Interestingly, Wikipedia also notes that "Californication" is an example. Those guys sure have a sense of humor.

I still think combonym is a better term.


Trivilous Combonyms

Melbow - n. the elbow of a guy named Mel.

Anyway, since this letter was from Norway, I should reprint it:

Hi Miss Lissner, this one’s for you:
If you write a book on combonyms, shouldn’t it be called a blok?
Blok Pronunciation: bl k \ nounAn idea that sprung out of a blog but eventually turned into a book project.
-Nils, Norway

I think blook is better.


Things I saw in New York

Oh, reminder: I am still debating on "Is New Jersey inferior to New York City?" on Wednesday night at 8 at Lolita Bar in Manhattan. It won't exactly be formal or serious.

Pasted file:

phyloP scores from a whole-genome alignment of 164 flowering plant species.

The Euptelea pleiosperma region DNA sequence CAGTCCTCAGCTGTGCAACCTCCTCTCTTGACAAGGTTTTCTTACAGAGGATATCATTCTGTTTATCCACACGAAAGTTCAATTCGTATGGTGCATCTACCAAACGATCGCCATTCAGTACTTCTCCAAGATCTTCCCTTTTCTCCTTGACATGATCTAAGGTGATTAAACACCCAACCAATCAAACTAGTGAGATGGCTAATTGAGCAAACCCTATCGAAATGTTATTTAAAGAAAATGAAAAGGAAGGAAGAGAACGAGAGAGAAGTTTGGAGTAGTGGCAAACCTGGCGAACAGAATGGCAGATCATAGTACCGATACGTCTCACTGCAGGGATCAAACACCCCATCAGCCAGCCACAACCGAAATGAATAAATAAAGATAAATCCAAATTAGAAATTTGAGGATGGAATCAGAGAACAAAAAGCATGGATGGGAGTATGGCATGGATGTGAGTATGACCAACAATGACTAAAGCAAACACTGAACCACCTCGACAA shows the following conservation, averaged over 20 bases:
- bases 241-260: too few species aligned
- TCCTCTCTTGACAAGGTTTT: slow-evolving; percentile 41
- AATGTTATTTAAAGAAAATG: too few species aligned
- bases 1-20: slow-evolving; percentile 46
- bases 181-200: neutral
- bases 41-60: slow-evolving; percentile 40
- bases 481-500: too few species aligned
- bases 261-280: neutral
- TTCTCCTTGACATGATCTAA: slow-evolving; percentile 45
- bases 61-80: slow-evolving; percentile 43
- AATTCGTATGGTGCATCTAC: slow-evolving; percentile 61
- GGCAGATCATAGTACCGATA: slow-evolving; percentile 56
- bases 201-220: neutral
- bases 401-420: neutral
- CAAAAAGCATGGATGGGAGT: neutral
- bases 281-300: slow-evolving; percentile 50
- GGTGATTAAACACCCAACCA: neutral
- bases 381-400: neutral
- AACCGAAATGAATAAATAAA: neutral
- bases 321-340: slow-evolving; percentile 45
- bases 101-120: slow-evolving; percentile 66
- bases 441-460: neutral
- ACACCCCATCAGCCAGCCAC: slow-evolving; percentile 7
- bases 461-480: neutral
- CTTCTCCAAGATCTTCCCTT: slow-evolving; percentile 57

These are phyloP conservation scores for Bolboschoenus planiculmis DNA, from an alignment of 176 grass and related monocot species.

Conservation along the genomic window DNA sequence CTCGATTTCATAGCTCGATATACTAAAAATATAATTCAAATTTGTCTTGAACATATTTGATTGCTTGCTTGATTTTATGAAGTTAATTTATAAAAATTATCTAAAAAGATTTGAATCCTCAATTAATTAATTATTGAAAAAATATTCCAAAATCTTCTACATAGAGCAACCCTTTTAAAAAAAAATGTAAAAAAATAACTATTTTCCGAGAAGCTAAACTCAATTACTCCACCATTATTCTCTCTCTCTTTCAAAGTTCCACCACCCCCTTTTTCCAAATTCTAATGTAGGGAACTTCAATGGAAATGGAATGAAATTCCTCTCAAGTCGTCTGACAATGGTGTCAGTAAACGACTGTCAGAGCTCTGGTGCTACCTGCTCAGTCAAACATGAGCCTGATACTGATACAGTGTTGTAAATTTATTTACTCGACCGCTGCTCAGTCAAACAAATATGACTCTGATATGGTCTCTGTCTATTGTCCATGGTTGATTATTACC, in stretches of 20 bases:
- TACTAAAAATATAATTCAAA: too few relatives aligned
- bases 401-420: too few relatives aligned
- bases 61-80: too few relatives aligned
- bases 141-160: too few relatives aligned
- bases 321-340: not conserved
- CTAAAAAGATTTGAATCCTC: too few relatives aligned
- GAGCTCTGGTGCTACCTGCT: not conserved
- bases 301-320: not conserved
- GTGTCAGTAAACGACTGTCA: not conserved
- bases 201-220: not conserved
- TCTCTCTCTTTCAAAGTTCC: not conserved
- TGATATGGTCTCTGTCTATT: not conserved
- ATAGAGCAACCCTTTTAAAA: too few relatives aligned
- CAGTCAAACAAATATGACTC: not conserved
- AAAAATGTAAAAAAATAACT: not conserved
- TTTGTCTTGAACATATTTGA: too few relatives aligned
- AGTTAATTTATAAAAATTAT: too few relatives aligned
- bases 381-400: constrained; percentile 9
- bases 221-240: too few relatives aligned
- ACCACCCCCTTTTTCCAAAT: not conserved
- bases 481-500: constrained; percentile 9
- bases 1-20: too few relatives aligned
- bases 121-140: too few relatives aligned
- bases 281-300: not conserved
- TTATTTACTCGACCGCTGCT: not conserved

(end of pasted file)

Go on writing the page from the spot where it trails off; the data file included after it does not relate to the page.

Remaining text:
Get your sequel now:

Apparently, you can order Scenes from a Holiday, including the Carrie Pilby sequel, and receive it a matter of moments if you go to the page below! And you get it really cheaply!



More combonyms (TM)

Carl from Baton Rouge (who apparently has six animals and people staying with him post-flood) submits:

Novertime. n. Hours you work, beyond 40 per week, but for which you do not get paid.

OK. Other folks: If you have more, put them on your own blogs, so we can start a revolution of combonyms!

Maybe I should put together a book of these. It seems like everything has been done, but I'd do it.